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I’m over at the SMP author site today with some tips on How To Salvage A Manuscript.

During a recent forage through an old Writer’s Encyclopedia for blog ideas, I came across an entry entitled “How to Salvage a Manuscript.” Great topic for a writer’s tip blog, I thought. Here’s what the book recommended, and I quote.

“A manuscript that has been returned to an author wrinkled or crumpled may be salvaged from the time and expense of retyping by ironing the pages.”

Not exactly what I had in mind when I thought about salvaging a manuscript. My mind was running more along the lines of fixing the story, not limp pages. I did get a good laugh, though, because eons ago, when you sent in paper submissions, I had some work come back looking worse for the wear. Funny thing is, I would have never thought about ironing the pages.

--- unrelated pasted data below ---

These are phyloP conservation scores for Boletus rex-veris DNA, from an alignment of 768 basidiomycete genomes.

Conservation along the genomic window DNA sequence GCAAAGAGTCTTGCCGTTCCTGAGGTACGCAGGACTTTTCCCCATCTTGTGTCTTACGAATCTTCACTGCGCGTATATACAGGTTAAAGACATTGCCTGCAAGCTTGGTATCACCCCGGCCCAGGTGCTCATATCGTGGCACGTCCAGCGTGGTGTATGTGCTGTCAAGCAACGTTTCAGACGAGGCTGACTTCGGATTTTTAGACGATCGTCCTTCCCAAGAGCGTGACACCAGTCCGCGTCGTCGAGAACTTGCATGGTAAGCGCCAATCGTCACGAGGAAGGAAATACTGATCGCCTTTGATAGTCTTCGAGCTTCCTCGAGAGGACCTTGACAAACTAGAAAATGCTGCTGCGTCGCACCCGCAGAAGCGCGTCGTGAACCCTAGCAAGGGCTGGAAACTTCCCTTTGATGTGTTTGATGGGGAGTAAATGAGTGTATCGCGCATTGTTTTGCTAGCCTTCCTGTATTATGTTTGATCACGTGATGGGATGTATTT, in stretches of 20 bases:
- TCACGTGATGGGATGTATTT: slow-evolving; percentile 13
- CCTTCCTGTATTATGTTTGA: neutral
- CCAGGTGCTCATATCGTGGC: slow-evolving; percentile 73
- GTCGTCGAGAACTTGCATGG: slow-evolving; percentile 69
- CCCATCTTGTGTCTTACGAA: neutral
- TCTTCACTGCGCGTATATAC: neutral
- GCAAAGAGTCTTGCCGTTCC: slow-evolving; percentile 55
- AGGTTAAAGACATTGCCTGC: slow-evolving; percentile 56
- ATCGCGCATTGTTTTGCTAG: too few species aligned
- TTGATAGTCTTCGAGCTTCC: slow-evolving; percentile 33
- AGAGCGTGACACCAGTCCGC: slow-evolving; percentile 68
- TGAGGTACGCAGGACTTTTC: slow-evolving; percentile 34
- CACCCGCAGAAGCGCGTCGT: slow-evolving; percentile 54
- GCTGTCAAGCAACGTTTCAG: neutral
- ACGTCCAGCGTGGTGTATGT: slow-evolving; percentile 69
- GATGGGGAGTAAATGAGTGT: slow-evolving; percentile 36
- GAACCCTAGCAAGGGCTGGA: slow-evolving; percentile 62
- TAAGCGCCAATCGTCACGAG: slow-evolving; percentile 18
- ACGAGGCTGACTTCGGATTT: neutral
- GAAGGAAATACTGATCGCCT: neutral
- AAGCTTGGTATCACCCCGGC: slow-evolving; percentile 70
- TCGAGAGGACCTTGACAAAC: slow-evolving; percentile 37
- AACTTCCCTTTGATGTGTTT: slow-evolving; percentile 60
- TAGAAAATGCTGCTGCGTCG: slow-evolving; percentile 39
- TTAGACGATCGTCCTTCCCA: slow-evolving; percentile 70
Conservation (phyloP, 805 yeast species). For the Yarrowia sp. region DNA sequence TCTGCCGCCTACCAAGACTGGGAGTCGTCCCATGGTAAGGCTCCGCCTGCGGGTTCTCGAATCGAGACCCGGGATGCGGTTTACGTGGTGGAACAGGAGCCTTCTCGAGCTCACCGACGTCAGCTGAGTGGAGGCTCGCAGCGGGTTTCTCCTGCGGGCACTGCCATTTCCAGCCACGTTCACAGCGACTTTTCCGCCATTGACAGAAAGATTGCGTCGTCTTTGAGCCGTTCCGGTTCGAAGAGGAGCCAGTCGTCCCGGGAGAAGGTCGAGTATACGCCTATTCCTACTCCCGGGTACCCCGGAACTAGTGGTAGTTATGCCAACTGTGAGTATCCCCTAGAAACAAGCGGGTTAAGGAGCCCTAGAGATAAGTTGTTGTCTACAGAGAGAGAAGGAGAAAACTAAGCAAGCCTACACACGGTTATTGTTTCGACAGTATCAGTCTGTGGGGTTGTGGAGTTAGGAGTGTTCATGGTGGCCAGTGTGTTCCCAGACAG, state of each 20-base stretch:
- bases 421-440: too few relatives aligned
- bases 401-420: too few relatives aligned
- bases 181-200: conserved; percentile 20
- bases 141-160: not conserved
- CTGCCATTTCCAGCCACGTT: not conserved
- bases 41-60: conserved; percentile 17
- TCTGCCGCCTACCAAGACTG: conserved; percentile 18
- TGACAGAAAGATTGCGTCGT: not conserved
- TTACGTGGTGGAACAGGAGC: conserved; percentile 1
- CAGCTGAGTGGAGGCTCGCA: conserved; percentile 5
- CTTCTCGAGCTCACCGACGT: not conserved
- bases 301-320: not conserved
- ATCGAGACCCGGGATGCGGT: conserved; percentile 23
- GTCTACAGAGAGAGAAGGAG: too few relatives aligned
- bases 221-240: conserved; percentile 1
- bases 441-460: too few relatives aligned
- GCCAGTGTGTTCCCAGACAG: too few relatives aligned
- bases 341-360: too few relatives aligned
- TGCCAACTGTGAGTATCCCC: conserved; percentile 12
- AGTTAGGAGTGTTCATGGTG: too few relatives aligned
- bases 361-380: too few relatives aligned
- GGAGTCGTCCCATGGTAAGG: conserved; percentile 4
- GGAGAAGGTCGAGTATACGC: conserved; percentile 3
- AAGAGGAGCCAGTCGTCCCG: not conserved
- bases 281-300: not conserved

The article goes on to state that you should not use a steam iron on the pages, and you should iron the back side of the paper to keep the ink from smearing. Apparently, ironing will also take out paper clips crinkles. Who knew?

Upon further reflection, I recalled seeing an episode from Downton Abbey where one of the housemaids ironed Lord Grantham’s London Times so the pages would be crisp for the master of the house. Heaven forbid that they should give the lord of the manor limp newsprint! I thought the action odd, but my husband seemed to feel ironing the paper made perfect sense. Must be a male thing.

Anyway, I digress from the original theme of this post—salvaging a manuscript, sans the iron. When you think there’s no hope left for the story you’re working on consider trying the following. Click here to read the rest of the post

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